There are things in American history and in American culture to be proud of.   Donald Trump isn’t one of them.   

Unfair media treatment 

A few minutes ago I got this bit of breaking news on my phone:


I’m not trying to argue that you’re not being treated unfairly by the media, but I figured I should list the US presidents who probably could make a similar claim that the press and/or their political enemies treated them unfairly:

  1. George Washington
  2. John Adams
  3. Thomas Jefferson
  4. James Madison
  5. James Monroe
  6. John Quincy Adams
  7. Andrew Jackson
  8. Martin Van Buren
  9. William Henry Harrison
  10. John Tyler
  11. James Polk
  12. Zachary Taylor
  13. Millard Fillmore
  14. Franklin Pierce
  15. James Buchanan
  16. Abraham Lincoln
  17. Andrew Johnson
  18. Ulysses Grant
  19. Rutherford B Hayes
  20. James Garfield
  21. Chester Arthur
  22. Grover Cleveland 
  23. Benjamin Harrison
  24. Grover Cleveland, again
  25. William McKinley
  26. Theodore Roosevelt 
  27. William Howard Taft
  28. Woodrow Wilson
  29. Warren Harding
  30. Calvin Coolidge
  31. Herbert Hoover
  32. Franklin D Roosevelt 
  33. Harry Truman
  34. Dwight D Eisenhower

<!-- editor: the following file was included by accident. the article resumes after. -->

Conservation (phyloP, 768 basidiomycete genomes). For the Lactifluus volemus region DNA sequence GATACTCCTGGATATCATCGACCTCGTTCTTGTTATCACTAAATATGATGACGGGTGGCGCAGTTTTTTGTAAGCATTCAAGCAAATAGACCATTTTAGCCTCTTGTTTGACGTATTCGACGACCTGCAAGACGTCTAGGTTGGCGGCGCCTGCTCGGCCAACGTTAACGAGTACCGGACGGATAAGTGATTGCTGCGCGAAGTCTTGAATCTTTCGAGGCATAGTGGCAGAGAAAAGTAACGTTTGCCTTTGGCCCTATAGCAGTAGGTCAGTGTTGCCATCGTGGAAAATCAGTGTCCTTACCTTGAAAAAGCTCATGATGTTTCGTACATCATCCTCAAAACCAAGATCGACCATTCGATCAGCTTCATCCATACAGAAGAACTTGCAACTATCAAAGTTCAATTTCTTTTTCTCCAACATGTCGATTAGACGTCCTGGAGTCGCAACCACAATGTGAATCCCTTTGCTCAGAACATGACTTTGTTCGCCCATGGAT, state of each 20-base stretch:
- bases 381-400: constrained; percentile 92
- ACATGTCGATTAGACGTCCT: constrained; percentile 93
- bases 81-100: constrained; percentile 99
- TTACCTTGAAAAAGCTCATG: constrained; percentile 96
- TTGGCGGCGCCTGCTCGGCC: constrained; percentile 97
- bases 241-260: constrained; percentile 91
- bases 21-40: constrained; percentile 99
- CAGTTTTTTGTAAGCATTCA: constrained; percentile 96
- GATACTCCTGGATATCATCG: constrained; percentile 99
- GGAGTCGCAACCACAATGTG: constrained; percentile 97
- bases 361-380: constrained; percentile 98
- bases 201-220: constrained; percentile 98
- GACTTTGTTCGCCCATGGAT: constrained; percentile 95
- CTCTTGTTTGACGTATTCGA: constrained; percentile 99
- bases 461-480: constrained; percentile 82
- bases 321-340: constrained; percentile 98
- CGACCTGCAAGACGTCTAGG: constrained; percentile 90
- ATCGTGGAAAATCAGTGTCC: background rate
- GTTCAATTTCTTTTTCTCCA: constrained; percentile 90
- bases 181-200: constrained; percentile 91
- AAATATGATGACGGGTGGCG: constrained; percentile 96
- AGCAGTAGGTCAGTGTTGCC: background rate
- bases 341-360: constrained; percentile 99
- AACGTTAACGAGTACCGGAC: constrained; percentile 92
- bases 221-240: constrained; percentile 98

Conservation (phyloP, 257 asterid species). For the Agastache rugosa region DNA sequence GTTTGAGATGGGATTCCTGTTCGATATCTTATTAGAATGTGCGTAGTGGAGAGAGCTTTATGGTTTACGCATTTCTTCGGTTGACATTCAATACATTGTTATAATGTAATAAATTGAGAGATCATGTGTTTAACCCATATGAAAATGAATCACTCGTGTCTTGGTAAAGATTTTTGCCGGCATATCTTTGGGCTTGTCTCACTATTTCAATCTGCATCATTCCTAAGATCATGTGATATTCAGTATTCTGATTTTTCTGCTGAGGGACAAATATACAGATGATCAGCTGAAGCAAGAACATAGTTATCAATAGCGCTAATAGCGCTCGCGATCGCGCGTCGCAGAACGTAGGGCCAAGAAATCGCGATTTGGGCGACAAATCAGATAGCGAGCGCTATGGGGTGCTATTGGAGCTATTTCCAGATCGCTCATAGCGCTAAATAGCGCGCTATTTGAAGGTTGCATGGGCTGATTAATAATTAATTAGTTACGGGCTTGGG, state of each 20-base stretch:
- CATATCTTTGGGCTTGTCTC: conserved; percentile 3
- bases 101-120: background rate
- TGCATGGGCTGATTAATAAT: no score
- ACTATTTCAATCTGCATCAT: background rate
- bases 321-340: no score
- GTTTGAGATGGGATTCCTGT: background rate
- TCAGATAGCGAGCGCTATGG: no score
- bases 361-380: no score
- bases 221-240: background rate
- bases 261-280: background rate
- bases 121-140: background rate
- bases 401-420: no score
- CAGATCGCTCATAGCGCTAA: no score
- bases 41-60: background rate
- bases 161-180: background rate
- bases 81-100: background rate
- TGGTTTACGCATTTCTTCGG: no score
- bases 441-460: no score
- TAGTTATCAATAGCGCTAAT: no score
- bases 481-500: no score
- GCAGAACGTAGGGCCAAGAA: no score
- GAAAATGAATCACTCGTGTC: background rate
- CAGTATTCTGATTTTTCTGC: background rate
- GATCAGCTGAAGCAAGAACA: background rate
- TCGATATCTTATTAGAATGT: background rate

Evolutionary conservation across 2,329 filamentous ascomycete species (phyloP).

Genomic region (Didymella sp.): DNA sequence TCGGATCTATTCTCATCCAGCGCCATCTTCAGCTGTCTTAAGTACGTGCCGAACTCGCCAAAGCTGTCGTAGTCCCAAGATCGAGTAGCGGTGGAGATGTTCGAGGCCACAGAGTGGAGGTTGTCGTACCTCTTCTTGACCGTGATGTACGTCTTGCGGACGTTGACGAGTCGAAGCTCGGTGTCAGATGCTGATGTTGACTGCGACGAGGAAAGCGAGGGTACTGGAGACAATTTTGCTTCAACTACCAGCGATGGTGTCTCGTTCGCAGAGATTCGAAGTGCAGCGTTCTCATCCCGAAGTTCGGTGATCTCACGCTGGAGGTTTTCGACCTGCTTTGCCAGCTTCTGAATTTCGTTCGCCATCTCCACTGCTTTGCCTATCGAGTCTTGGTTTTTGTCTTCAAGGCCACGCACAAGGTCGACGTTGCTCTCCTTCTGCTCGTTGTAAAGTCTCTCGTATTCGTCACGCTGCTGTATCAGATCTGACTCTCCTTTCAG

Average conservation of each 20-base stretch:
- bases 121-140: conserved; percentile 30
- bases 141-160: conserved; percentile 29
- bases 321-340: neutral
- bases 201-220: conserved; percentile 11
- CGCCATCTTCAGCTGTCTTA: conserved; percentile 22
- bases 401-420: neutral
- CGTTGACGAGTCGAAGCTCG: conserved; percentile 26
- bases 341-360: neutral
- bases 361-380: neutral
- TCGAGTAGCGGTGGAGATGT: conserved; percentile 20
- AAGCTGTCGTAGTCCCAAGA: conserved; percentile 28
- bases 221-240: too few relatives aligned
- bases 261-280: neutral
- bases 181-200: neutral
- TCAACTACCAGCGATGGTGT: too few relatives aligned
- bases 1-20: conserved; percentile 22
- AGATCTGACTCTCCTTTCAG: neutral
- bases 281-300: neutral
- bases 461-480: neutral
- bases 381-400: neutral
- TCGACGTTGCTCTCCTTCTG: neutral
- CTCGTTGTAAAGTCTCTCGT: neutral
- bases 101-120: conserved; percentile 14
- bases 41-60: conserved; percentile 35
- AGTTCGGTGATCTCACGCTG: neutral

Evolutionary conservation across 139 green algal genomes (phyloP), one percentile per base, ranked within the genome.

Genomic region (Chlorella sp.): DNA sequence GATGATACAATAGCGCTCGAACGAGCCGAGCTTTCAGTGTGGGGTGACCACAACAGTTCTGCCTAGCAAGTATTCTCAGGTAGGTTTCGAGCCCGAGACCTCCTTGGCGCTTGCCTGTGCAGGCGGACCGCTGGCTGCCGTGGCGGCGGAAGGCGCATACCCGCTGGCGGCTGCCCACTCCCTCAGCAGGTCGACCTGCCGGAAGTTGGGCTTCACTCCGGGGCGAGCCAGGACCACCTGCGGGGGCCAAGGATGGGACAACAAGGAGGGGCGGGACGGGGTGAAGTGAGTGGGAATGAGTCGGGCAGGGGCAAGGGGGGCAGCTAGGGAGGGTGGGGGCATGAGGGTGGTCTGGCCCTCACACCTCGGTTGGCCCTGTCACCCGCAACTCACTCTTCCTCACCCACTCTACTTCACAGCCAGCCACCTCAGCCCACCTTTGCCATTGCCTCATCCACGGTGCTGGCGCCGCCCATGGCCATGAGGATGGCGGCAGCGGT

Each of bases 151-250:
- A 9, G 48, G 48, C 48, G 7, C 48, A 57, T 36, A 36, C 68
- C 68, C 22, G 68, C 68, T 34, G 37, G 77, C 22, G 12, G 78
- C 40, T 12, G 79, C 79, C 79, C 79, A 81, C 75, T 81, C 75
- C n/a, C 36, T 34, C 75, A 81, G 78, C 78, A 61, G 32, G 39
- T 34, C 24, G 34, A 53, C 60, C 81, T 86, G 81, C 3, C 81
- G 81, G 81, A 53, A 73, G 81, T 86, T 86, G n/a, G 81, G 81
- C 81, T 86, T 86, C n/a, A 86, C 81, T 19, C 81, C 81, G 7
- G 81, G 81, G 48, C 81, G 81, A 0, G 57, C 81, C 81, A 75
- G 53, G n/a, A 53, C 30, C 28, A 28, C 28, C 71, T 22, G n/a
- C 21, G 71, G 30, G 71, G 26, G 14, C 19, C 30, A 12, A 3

35. John F Kennedy
  36. Lyndon B Johnson
  37. Richard Nixon
  38. Gerald Ford
  39. Jimmy Carter
  40. Ronald Reagan
  41. George H W Bush
  42. Bill Clinton
  43. George W Bush
  44. Barack Obama

I’m pretty sure this is an exhaustive list as of the present point in history and I neither left anyone out nor included someone who doesn’t belong.  

Profiles in … something

The popular TV show The Twilight Zone has seen multiple reboots since it first went off the air in 1964.   I’ve been thinking a good deal about one particular tale from the mid-1980s reboot.  “Profile in Silver” envisions a world where time travel is possible, and a “field historian” named Joseph Fitzgerald from about 200 years in the future is observing the events of the presidency of his ancestor, President John F Kennedy.